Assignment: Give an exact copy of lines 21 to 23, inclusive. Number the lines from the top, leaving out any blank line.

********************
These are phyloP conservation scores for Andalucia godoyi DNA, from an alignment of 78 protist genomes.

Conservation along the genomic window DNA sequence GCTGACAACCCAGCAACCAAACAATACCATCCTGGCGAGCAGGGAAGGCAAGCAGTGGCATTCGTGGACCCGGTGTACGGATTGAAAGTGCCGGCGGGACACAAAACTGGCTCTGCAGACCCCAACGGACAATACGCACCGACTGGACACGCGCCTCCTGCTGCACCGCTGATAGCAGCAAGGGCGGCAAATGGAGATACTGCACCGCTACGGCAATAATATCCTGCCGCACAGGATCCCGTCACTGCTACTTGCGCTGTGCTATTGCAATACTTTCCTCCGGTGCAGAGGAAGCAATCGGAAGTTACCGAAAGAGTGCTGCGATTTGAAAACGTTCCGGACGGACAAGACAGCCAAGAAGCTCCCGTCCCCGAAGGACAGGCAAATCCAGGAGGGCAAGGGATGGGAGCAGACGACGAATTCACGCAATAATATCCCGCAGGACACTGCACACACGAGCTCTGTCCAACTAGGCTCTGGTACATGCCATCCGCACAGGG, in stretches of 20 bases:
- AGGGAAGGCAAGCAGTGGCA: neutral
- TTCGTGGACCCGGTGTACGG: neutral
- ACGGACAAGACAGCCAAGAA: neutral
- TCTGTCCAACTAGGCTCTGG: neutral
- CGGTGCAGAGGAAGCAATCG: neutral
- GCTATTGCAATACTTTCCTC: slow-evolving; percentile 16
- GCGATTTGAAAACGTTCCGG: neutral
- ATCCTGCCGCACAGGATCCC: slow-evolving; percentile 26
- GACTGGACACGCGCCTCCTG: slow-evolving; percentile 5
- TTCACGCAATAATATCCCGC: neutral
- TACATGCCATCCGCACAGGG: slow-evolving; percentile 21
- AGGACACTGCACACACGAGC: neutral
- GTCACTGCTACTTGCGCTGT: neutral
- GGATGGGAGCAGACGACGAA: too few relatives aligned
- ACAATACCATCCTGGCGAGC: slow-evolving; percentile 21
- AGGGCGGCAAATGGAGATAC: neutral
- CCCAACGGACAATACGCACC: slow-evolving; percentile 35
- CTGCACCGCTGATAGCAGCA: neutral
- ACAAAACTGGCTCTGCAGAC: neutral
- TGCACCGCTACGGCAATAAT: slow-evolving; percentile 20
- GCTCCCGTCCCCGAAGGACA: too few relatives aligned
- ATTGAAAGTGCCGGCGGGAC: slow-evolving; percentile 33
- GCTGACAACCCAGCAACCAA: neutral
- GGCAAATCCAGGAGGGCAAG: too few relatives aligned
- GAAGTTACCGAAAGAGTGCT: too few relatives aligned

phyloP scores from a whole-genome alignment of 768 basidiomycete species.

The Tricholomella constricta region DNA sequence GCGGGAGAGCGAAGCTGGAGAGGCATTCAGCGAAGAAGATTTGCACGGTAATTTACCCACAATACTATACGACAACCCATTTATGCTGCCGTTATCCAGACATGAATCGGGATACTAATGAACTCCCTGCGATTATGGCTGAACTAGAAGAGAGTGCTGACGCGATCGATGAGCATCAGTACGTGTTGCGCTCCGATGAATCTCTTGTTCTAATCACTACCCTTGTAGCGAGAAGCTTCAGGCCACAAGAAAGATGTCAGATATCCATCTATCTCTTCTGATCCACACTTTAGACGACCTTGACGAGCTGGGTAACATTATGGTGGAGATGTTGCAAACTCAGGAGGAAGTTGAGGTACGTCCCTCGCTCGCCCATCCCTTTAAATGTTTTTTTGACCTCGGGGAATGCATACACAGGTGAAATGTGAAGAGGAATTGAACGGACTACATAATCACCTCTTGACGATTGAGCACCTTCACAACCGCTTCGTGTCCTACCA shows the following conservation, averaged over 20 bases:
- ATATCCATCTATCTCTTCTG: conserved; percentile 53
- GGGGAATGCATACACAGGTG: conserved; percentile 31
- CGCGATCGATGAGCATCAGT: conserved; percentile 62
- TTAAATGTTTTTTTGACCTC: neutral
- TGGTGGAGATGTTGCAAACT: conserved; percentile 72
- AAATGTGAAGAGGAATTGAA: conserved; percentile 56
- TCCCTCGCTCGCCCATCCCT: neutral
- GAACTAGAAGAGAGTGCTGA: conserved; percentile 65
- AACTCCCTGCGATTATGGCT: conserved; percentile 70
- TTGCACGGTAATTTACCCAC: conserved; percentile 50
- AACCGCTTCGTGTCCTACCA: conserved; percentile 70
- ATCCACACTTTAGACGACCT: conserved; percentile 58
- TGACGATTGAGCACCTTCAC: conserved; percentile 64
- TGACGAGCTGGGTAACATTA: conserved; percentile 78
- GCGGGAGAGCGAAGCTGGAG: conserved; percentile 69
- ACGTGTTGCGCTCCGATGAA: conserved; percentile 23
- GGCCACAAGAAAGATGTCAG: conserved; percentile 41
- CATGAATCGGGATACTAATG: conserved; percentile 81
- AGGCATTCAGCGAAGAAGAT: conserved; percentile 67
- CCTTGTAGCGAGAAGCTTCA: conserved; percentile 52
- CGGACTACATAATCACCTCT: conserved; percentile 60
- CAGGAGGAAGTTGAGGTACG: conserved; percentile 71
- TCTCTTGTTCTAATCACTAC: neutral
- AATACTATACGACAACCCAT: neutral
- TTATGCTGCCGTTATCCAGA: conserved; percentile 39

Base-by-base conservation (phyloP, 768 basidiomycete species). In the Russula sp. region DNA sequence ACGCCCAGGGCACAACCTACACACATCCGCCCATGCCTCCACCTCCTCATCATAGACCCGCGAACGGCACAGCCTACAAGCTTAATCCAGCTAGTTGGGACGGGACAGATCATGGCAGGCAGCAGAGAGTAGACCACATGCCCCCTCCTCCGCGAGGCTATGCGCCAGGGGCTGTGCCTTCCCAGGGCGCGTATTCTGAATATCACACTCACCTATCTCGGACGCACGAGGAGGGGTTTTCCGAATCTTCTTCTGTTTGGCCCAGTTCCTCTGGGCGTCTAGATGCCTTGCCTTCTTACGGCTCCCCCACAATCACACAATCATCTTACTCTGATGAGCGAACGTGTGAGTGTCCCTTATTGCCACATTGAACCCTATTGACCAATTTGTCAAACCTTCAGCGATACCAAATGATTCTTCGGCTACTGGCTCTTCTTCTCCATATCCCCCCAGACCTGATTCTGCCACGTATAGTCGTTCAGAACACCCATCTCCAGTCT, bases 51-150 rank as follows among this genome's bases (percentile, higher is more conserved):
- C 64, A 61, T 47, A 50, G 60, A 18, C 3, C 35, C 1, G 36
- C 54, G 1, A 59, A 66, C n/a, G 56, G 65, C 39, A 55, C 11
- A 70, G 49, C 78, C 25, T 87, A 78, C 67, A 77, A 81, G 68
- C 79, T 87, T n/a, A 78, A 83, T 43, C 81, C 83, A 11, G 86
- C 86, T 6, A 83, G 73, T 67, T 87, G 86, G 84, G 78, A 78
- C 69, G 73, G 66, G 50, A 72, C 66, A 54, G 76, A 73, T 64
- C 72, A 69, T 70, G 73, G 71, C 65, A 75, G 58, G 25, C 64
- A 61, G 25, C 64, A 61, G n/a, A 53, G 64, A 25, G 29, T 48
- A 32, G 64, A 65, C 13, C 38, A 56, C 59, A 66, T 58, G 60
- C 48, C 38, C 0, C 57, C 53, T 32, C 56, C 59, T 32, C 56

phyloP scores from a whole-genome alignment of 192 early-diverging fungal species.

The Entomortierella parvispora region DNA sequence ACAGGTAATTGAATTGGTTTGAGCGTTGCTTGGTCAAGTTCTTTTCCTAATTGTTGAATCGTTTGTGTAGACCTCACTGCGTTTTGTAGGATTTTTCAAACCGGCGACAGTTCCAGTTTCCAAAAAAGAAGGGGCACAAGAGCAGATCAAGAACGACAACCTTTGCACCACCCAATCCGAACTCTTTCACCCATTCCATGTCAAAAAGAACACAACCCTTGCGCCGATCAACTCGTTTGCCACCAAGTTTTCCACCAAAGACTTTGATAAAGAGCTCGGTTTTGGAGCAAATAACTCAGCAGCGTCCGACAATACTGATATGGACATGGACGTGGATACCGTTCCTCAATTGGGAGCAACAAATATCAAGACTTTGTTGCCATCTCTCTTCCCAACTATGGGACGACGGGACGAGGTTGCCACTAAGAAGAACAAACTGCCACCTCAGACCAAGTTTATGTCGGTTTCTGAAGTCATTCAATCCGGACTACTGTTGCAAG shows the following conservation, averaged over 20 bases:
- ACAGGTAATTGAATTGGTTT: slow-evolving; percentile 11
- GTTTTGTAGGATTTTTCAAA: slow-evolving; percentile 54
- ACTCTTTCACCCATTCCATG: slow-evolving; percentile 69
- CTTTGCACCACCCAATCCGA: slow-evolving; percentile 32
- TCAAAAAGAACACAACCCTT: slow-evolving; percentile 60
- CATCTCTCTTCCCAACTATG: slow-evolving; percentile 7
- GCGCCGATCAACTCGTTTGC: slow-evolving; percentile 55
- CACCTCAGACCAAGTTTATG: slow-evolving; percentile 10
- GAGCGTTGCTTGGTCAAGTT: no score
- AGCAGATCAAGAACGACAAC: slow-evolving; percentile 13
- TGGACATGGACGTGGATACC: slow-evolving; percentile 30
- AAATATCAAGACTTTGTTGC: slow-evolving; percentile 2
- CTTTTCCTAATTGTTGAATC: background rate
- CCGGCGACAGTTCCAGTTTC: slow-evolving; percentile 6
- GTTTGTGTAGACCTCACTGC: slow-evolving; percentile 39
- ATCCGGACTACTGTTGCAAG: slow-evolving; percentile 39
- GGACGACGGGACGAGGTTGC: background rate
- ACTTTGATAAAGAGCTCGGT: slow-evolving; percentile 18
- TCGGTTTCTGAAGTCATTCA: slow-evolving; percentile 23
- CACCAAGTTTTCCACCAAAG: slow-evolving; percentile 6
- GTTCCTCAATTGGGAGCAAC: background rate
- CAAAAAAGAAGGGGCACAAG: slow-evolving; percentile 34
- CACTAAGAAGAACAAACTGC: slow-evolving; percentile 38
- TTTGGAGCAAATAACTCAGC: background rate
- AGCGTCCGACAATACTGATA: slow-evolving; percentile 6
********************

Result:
- ACAAAACTGGCTCTGCAGAC: neutral
- TGCACCGCTACGGCAATAAT: slow-evolving; percentile 20
- GCTCCCGTCCCCGAAGGACA: too few relatives aligned